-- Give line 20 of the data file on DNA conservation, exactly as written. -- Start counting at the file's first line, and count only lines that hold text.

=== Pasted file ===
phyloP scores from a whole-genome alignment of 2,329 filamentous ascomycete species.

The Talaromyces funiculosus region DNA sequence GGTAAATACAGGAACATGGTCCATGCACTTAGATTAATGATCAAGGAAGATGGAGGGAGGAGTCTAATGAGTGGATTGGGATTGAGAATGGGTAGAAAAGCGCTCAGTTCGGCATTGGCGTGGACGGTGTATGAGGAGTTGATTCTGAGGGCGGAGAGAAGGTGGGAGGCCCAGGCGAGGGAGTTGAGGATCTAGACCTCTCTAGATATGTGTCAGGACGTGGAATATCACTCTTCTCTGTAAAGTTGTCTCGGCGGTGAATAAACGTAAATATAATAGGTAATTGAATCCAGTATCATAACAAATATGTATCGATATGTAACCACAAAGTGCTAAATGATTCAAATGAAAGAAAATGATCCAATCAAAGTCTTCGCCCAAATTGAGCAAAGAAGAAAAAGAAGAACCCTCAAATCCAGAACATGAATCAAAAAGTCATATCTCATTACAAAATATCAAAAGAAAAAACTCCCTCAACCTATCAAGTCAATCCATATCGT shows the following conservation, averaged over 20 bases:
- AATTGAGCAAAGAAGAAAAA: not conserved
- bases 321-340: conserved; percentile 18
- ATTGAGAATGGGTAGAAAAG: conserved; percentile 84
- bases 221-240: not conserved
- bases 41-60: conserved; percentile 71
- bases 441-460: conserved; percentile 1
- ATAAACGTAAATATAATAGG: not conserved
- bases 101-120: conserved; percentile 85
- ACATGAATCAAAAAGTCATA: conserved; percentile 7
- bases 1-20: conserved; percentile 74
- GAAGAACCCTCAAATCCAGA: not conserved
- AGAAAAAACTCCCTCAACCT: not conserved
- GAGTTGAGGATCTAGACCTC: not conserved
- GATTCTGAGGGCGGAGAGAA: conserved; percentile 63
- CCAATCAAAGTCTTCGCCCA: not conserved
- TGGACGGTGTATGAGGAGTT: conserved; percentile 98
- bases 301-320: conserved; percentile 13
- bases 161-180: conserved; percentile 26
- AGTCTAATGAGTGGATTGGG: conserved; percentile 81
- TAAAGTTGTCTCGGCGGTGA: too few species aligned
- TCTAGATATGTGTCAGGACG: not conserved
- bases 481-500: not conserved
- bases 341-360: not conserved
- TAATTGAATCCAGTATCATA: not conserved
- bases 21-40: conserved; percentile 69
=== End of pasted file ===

- bases 161-180: conserved; percentile 26